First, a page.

Sexuality Studies Confirm What Society Already Knows
March saw two scientific studies published regarding male sexual activity. Neither study made new discoveries but confirmed what historical documents and a casual observation of life already reveal.
When Dr. Stacy Tessler Lindau and Dr. Natalia Gavrilova, of the University of Chicago, found that men outlive women sexually, their study created quite a stir across news, newspapers, and social media for three days. A Google search on “men outlive women sexually” lists references to the British Medical Journal in the top four pages of search returns.
The study comes from survey data of 6,000 men and women between the ages of 25 to 86 years old. Researchers conclude after age 55 men average 15 more sexually active years while women of the same age average 10 years.
Equally un-newsworthy findings in the report include older men find sex more satisfying than older women; good health plays a major role in both the quantity and quality of older people having sex; and, 40 percent of the men past 75 are still sexually active compared to 17 percent of women at that age.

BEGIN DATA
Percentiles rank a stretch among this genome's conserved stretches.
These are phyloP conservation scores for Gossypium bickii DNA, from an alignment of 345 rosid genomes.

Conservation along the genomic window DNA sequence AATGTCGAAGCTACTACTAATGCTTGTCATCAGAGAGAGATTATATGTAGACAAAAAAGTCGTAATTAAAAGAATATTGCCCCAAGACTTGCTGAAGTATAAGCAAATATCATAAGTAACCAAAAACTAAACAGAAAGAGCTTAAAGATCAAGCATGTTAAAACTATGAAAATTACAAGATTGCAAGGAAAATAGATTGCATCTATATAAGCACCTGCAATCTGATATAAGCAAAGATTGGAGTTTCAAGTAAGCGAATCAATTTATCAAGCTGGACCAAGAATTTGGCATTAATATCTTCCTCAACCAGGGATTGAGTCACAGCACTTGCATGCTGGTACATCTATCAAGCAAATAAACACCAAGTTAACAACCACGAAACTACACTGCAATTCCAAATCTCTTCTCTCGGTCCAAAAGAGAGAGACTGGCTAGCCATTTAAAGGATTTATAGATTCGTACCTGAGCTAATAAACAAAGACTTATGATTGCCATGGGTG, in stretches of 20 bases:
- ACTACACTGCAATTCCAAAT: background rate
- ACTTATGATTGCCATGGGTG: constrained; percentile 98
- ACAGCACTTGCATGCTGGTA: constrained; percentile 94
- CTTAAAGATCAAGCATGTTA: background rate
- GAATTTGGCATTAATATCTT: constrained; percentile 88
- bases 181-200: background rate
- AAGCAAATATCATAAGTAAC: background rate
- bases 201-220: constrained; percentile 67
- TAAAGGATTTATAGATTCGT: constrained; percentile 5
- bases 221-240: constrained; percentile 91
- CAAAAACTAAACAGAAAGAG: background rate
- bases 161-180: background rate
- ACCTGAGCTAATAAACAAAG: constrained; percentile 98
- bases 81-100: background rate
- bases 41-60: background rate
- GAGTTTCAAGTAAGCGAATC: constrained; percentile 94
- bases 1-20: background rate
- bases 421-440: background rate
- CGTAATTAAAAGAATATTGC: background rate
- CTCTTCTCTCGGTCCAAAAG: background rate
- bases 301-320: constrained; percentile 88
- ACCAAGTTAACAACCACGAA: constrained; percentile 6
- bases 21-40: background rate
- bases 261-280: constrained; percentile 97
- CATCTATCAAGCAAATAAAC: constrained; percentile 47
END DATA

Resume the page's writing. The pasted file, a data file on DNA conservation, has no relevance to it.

Maybe this is why old men are often considered "dirty."
In a second study published earlier this month, more shocking news.
Researchers found men “throw caution to the wind” when a pretty woman is around. Testing the male hormone levels of skateboarders doing tricks both with and without an attractive woman present showed that men experienced a surge in testosterone levels. The tests also showed the skateboards were more likely to be embarrassed or injured during their risk-taking.
“Our results suggest that displays of physical risk-taking might best be understood as hormonally-fueled advertisements of health and vigor aimed at potential mates, and signals of strength, fitness, and daring intended to intimidate potential rivals," according to Professor Bill von Hippel’s published findings in the Social Psychological an Science Journal.Continued on the next page